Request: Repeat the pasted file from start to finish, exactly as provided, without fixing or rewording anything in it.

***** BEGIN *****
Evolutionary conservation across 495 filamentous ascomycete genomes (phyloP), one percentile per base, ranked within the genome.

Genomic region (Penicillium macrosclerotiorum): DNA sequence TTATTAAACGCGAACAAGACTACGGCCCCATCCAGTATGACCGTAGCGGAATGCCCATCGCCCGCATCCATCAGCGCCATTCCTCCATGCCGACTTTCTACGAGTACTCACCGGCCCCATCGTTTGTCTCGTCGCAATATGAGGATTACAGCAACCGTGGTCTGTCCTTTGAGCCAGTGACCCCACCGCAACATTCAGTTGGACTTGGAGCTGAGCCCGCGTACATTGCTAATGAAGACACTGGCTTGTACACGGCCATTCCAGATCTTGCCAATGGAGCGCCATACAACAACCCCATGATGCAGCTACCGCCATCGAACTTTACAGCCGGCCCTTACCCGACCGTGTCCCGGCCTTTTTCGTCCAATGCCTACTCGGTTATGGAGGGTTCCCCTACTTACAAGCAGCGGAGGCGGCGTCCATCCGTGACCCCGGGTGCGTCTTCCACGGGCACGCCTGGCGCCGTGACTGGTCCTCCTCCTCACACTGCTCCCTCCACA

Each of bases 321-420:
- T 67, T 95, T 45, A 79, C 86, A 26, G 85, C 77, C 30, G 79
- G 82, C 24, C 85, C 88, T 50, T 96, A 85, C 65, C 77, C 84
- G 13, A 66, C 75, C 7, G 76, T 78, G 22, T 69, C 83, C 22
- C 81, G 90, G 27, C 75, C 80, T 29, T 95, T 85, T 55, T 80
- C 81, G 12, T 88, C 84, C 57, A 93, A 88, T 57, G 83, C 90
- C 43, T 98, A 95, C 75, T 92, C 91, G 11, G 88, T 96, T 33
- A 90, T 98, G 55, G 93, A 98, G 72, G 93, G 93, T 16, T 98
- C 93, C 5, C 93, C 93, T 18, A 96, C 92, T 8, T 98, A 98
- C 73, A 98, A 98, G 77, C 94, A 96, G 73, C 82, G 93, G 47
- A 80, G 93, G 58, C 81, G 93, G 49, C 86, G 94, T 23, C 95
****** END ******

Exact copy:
Evolutionary conservation across 495 filamentous ascomycete genomes (phyloP), one percentile per base, ranked within the genome.

Genomic region (Penicillium macrosclerotiorum): DNA sequence TTATTAAACGCGAACAAGACTACGGCCCCATCCAGTATGACCGTAGCGGAATGCCCATCGCCCGCATCCATCAGCGCCATTCCTCCATGCCGACTTTCTACGAGTACTCACCGGCCCCATCGTTTGTCTCGTCGCAATATGAGGATTACAGCAACCGTGGTCTGTCCTTTGAGCCAGTGACCCCACCGCAACATTCAGTTGGACTTGGAGCTGAGCCCGCGTACATTGCTAATGAAGACACTGGCTTGTACACGGCCATTCCAGATCTTGCCAATGGAGCGCCATACAACAACCCCATGATGCAGCTACCGCCATCGAACTTTACAGCCGGCCCTTACCCGACCGTGTCCCGGCCTTTTTCGTCCAATGCCTACTCGGTTATGGAGGGTTCCCCTACTTACAAGCAGCGGAGGCGGCGTCCATCCGTGACCCCGGGTGCGTCTTCCACGGGCACGCCTGGCGCCGTGACTGGTCCTCCTCCTCACACTGCTCCCTCCACA

Each of bases 321-420:
- T 67, T 95, T 45, A 79, C 86, A 26, G 85, C 77, C 30, G 79
- G 82, C 24, C 85, C 88, T 50, T 96, A 85, C 65, C 77, C 84
- G 13, A 66, C 75, C 7, G 76, T 78, G 22, T 69, C 83, C 22
- C 81, G 90, G 27, C 75, C 80, T 29, T 95, T 85, T 55, T 80
- C 81, G 12, T 88, C 84, C 57, A 93, A 88, T 57, G 83, C 90
- C 43, T 98, A 95, C 75, T 92, C 91, G 11, G 88, T 96, T 33
- A 90, T 98, G 55, G 93, A 98, G 72, G 93, G 93, T 16, T 98
- C 93, C 5, C 93, C 93, T 18, A 96, C 92, T 8, T 98, A 98
- C 73, A 98, A 98, G 77, C 94, A 96, G 73, C 82, G 93, G 47
- A 80, G 93, G 58, C 81, G 93, G 49, C 86, G 94, T 23, C 95